Reduced voided volume may signal storage symptoms in men with LUTS
Reduced voided volume (VV, <150 mL) on initial uroflowmetry (UFM) may indicate severe storage symptoms in men with lower urinary tract symptoms (LUTS), a new study shows.
A total of 352 men (mean age 63.6 years, mean VV 183.0 mL) with storage symptoms completed a frequency-volume chart (FVC) and were divided into four groups based on VV on initial UFM (<68.8, ≥68.8 to <150, ≥150 to <250, and ≥250 mL). [PLoS One 2019; doi:10.1371/journal.pone.0207208]
Low VV equated to low peak flow rates (4.8 vs 9.1 vs 13.1 vs 19.9 mL/second; p<0.001) and bladder voiding efficiency (73.3 vs 87.7 vs 91.5 vs 95.7 percent; p<0.001). Moreover, participants with low VV had a higher total number of voids (mean, 9.5 vs 9.7 vs 8.3 vs 8.0; p<0.001) and nocturnal voids (mean, 1.7 vs 1.7 vs 1.6 vs 1.1; p=0.007).
Mean daytime urine output (UO) per void increased as VV increased (127.8 vs 142.2 vs 175.1 vs 185.6 mL; p<0.001). “[M]ost examinations including UFM tend to be performed during daytime,” explained the researchers. “Therefore … mean daytime UO per void [may be considered] as a surrogate predictor of VV on repeat UFM.”
On multivariate analysis, older age (B, -3.50, 95 percent confidence interval [CI], -4.89 to -2.10; p<0.001) and decreased functional bladder capacity (B, 0.35, 95 percent CI, 0.25–0.45; p<0.001) emerged as significant variables associated with decreased VV.
“[It is] possible that a greater proportion of older patients did not understand the requirement to sufficiently delay urination before the examination,” the researchers pointed out, hence the decreased VV among elderly participants. Moreover, older age has been associated with detrusor overactivity, which may account for the link between older age and decreased VV. Decreased functional bladder capacity has also been associated with LUTS severity. [Eur Urol 2008;54:419-426; Urology 2001;57:1093-1098]
Therefore, it is important to determine whether the FVC protocols were properly explained to participants to clarify if they clearly understood the requirements for the procedure, noted the researchers. “[We need to evaluate] the degree of understanding and explanation [as this] might be related to the impact of age on decreased VV.”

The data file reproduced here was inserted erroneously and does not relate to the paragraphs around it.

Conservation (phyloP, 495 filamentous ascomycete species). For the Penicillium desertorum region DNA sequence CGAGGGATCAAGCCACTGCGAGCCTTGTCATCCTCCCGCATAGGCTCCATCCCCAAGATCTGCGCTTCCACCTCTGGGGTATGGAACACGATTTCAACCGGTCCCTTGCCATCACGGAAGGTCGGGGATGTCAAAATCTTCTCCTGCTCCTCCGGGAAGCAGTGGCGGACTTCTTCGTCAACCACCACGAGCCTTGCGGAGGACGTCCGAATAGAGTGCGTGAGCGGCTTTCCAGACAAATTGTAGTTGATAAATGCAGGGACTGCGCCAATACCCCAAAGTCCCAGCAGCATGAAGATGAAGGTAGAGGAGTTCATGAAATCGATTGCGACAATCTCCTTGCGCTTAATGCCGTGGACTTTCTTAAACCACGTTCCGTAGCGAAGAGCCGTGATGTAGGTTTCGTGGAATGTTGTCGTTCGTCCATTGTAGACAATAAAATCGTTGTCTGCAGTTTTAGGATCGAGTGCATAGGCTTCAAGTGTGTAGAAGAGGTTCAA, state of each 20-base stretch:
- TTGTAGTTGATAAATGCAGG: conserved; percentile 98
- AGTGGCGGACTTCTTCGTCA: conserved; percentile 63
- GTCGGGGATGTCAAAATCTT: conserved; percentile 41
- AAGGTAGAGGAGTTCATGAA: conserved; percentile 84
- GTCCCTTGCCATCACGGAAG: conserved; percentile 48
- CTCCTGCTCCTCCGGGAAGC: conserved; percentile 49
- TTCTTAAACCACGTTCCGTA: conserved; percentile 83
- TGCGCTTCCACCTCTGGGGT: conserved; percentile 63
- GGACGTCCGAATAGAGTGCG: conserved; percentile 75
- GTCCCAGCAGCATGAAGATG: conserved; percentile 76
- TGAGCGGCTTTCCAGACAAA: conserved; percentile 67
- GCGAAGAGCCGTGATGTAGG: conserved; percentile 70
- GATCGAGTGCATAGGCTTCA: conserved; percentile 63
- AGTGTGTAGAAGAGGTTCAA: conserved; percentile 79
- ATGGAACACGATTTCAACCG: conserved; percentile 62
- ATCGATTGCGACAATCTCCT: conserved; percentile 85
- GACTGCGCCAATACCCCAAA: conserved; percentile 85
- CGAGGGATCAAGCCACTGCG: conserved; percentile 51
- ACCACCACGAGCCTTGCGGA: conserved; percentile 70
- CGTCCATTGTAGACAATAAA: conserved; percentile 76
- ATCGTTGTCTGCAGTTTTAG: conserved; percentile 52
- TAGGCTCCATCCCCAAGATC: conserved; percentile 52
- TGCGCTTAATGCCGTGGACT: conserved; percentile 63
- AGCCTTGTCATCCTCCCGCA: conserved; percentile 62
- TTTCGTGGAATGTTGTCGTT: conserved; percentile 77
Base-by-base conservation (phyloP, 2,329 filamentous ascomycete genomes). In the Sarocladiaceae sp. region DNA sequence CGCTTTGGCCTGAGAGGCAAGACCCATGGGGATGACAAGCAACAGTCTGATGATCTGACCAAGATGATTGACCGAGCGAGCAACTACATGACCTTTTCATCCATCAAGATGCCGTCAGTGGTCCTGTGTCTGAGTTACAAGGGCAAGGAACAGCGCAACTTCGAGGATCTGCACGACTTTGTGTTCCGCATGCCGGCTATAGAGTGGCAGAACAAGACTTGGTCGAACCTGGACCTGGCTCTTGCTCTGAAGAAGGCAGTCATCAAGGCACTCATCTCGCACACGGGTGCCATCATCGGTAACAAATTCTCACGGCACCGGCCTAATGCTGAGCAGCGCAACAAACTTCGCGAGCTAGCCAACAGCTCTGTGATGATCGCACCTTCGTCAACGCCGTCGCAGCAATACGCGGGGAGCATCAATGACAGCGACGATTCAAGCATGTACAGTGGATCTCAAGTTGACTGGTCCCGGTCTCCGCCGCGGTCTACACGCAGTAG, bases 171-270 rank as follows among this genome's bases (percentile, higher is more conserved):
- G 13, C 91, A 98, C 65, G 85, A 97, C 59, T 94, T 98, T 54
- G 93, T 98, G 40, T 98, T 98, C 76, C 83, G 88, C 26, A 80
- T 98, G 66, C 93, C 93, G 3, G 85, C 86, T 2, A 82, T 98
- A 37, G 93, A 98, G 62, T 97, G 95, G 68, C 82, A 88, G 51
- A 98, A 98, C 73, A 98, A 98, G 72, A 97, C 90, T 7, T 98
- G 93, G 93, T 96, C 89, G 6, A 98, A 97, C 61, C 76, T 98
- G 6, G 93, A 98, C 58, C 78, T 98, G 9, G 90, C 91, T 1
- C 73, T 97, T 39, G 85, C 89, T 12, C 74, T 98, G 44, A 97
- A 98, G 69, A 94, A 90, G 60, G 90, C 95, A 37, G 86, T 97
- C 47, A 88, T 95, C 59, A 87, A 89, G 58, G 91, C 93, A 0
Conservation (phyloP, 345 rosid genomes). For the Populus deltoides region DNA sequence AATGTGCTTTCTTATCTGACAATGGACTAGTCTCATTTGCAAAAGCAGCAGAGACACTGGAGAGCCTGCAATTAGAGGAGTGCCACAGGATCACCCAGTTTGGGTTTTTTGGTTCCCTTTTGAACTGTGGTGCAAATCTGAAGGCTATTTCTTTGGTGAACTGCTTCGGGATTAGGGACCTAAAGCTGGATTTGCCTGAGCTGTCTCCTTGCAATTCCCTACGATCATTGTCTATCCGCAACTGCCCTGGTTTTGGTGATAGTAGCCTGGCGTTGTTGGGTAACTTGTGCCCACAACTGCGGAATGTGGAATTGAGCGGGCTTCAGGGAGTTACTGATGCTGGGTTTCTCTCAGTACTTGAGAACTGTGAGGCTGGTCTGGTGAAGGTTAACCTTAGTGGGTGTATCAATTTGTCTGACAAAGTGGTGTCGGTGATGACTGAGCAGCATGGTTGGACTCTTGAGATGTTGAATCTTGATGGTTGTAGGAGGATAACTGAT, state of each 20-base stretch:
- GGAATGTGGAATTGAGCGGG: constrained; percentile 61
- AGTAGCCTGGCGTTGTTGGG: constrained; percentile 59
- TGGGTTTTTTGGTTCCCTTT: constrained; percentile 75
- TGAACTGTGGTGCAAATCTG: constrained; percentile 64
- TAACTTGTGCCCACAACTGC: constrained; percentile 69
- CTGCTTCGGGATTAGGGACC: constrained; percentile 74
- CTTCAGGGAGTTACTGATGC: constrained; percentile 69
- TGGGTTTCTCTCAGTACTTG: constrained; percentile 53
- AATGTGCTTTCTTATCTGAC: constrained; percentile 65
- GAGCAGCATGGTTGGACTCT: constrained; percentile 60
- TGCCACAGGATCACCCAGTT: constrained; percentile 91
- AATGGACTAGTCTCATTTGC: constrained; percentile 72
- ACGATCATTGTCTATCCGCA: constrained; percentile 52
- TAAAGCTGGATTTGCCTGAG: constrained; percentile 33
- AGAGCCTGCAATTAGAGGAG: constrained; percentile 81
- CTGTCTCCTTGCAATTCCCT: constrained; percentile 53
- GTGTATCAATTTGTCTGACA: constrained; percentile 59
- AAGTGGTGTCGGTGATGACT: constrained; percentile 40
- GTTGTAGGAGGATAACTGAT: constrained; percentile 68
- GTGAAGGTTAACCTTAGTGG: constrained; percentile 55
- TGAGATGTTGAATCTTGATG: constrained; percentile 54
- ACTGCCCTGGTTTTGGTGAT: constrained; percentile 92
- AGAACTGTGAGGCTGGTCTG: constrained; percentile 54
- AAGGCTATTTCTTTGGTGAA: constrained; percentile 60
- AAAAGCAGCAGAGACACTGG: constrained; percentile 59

VV on UFM could be used to appropriately screen patients requiring FVC assessment which, according to the researchers, may be more appropriate than a repeat UFM. A repeat UFM may be warranted following treatment with an antimuscarinic agent and/or a β3-agonist as these reportedly increase VV. [BJU Int 2007;99:85-96] Future studies should evaluate the role of repeat UFM in individuals with decreased VV on initial UFM.
The lack of psychological evaluation could have limited the findings given its reported effect of tolerance on bladder filling, noted the researchers. [Neurourol Urodyn 2006;25:8-12] Furthermore, as the cohort comprised men with severe storage symptoms, the results might be confined to this patient group hence the need for further analysis, they added.
Although the results suggest that initial UFM may not provide adequate information owing to the insufficient VV in men with storage symptoms, the findings underpin the potential of VV on initial UFM to predict storage symptom severity, said the researchers.
Moreover, clinicians should not overlook decreased VV on UFM, said the researchers, adding that this could also be an indicator of overactive bladder (OAB). “It is better to perform a careful clinical assessment to diagnose and treat OAB,” they said.